Baltic Centennial

100 Years of Statehood


Saturday, March 24, 2018 - 8:00 PM
Saint Mark’s Cathedral, 1245 10th Ave E, Seattle


A concert to commemorate one hundred years since the Declaration of Independence of the three Baltic states—home of the “Singing Revolution.” Hear the finest contemporary choral music today from Latvia, Estonia, and Lithuania.

The neighboring states of Latvia, Estonia and Lithuania were dominated by foreign powers right into the latter half of the twentieth century. The indigenous population did not have access to professional music-making, yet was always united through the expression of folk song. As the Baltic countries began to assert their independence it was these national songs that drew their people together and, as a result, choral music became the most dominant musical genre. From 1940 to 1990, when the country suffered the restrictions of Soviet occupation, large song festivals and choral singing in general played a crucial role in rallying, strengthening and inspiring the people. Singing remains central to the cultural life of this small nation.

All three Baltic countries will jointly celebrate their centennial anniversaries of statehood and independence, which will be taking place in 2018, one hundred years after the emerging Baltic states chose to submit their own Declarations of Independence.

On March 24, 2018, the Seattle Choral Company will salute this centennial with a concert demonstrating the sheer beauty and excellence of choral music from the Baltic countries. In the Baltics, singing is cultural and historical. Choral music was vital in developing and maintaining a sense of national identity during many years of occupation, as well as providing a means of creative resistance; and so it retained its central role within the culture.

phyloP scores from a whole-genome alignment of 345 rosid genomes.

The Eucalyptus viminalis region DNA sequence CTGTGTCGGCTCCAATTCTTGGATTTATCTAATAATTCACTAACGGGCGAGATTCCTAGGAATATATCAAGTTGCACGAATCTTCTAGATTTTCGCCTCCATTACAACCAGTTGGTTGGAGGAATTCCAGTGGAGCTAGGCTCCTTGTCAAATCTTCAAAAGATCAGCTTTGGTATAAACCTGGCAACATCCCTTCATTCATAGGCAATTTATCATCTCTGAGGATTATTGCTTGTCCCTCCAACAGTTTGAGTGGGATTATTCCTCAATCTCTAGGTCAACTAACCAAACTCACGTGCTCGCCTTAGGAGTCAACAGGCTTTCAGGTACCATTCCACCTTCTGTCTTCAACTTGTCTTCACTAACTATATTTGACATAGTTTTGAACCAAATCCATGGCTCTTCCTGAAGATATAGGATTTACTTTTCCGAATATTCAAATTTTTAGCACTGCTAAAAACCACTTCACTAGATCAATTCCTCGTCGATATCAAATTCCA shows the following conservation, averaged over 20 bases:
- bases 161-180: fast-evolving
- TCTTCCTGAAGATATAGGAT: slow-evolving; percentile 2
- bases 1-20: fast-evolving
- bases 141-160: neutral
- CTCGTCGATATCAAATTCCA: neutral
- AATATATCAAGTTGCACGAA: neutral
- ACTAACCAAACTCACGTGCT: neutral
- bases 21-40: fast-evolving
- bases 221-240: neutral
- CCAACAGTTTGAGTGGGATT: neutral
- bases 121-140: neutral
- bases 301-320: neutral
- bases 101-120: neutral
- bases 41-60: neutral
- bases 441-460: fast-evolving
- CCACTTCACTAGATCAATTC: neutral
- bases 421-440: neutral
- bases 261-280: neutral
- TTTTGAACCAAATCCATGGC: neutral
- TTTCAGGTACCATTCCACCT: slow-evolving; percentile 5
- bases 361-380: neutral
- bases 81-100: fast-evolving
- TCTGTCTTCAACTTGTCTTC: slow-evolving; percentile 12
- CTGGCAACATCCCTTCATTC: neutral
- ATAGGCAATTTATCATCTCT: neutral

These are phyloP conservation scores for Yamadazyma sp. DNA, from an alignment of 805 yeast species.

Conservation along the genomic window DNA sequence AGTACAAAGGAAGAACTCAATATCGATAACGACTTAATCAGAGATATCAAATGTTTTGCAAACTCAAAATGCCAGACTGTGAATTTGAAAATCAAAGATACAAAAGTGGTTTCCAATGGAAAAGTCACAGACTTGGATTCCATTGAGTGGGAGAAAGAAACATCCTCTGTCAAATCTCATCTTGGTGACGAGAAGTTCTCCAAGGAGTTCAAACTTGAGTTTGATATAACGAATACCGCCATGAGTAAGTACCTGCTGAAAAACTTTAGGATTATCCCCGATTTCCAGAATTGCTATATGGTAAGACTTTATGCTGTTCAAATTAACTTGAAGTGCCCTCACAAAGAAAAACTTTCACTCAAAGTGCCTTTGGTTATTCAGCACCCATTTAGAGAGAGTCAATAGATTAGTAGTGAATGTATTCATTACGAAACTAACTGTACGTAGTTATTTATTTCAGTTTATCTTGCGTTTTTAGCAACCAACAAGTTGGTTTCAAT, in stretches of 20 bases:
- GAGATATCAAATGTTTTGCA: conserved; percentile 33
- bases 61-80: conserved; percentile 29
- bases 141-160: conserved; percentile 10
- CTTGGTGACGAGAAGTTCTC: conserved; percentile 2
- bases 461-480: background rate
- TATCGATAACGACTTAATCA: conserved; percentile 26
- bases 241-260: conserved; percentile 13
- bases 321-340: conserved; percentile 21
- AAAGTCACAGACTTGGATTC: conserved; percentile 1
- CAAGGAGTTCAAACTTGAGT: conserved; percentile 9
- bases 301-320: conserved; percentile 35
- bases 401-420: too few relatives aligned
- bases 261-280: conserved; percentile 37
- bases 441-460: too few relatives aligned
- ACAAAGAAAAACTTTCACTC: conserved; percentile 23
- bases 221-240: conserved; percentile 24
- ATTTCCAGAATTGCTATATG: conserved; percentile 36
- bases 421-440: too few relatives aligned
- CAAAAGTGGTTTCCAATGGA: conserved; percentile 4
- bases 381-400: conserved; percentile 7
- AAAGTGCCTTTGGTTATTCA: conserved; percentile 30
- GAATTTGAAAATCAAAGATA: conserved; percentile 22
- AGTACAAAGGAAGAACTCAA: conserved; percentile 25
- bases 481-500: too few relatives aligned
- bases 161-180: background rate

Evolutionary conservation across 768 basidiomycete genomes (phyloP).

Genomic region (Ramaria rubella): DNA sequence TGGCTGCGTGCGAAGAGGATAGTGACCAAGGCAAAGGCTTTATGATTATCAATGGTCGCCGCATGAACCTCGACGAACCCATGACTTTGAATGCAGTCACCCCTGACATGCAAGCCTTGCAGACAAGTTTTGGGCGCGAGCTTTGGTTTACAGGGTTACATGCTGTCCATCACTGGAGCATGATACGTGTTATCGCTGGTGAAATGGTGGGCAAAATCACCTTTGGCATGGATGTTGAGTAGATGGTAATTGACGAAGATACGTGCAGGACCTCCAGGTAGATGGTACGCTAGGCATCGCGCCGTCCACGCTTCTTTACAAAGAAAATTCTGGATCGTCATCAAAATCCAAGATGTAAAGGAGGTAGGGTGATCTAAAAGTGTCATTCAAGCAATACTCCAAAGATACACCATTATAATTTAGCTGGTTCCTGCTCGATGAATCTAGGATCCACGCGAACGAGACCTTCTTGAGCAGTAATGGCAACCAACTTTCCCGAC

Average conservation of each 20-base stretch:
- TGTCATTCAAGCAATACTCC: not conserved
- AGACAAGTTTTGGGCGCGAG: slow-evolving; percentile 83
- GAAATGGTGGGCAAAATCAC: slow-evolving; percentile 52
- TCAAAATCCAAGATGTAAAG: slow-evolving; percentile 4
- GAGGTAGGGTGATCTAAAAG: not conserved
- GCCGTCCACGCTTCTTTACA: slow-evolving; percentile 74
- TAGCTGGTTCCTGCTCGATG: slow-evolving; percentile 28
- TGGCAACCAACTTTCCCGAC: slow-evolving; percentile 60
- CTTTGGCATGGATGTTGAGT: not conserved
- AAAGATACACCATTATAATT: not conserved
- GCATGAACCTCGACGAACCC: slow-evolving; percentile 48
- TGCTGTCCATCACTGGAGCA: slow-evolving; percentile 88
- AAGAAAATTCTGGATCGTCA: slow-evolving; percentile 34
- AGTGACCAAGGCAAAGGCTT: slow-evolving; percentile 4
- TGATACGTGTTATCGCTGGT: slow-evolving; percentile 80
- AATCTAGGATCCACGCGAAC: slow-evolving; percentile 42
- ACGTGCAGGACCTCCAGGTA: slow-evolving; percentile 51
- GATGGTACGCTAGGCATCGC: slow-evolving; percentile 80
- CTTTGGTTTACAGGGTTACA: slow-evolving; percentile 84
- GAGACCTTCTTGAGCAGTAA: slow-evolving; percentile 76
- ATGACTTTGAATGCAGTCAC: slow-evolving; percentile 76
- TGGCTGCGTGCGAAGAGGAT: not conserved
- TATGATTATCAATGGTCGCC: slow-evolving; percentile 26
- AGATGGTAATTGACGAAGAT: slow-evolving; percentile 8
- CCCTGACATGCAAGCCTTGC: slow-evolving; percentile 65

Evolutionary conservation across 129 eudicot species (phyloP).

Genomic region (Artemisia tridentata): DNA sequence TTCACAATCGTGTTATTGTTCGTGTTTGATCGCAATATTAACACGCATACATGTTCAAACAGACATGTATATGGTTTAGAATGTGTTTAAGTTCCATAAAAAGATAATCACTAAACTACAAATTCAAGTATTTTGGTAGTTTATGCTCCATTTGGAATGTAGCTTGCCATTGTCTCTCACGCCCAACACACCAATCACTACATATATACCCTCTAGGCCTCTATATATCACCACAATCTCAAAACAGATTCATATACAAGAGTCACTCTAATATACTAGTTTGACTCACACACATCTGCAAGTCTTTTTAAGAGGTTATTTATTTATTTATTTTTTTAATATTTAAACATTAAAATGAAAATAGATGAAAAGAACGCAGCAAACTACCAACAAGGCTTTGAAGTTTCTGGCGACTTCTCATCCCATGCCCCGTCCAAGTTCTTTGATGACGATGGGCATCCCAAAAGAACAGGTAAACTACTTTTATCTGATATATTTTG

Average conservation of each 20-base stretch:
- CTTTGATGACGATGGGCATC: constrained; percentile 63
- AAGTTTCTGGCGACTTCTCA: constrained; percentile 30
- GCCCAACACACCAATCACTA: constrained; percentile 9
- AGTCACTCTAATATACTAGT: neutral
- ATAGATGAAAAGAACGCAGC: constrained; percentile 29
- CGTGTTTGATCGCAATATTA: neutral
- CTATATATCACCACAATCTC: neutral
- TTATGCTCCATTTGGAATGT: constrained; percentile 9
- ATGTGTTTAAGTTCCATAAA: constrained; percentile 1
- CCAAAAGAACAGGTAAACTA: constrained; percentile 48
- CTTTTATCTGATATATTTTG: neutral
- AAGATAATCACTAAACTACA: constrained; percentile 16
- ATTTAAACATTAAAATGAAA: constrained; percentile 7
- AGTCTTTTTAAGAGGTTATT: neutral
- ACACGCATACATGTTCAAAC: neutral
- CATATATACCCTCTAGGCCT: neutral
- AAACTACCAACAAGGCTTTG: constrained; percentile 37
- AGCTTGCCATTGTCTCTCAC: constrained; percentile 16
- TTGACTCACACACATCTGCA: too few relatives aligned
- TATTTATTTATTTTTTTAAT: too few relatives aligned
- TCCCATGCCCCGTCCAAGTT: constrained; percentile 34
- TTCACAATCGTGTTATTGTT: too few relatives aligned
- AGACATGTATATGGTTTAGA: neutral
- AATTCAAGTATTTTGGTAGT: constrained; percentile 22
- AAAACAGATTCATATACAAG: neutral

By sustaining a strong choral tradition, the Baltic area has fostered a continuing respect for tonal music, and when the pendulum of music fashion started to move away from the avant-gardism of the 1960s and 1970s, many Baltic composers found themselves on the crest of a wave: obvious examples include Arvo Pärt, Veljo Tormis, and Pēteris Vasks. During the second half of the twentieth century, Baltic composers have excelled in producing fresh and exciting choral music that is rooted in a tonal language—music that has won popularity among choral singers worldwide.

Included on the program will be choral gems from all three Baltic countries.


Te Deum (by Rihards Dubra)

The Fruit of Silence (by Pēteris Vasks)

Northern Lights (by Ēriks Ešenvalds)


Three Psalms (by Cyrillus Kreek)

Two Songs After Ernst Enno (by Veljo Tormis)


Angelis suis Deus (by Vytautas Miškinis)

O Sacrum Convivium (by Vytautas Miškinis)

Participating with the Seattle Choral Company will be seven area choral ensembles:

Redmond Chorale (Directed by Laurie Betts Hughes)

Seattle Girl’s Choir (Directed by Jacob Winkler and Alex Gagiu

Columbia Choirs (Directed by Steve Stevens)

Illumni Men’s Chorale (Directed by Christopher McCafferty)

Ancora (Directed by Aimee Mell)

Mägi Baltic Ensemble (Directed by Heather MacLaughlin Garbes)

Roosevelt High School Advanced Choir (Directed by Jean-Marie Kent)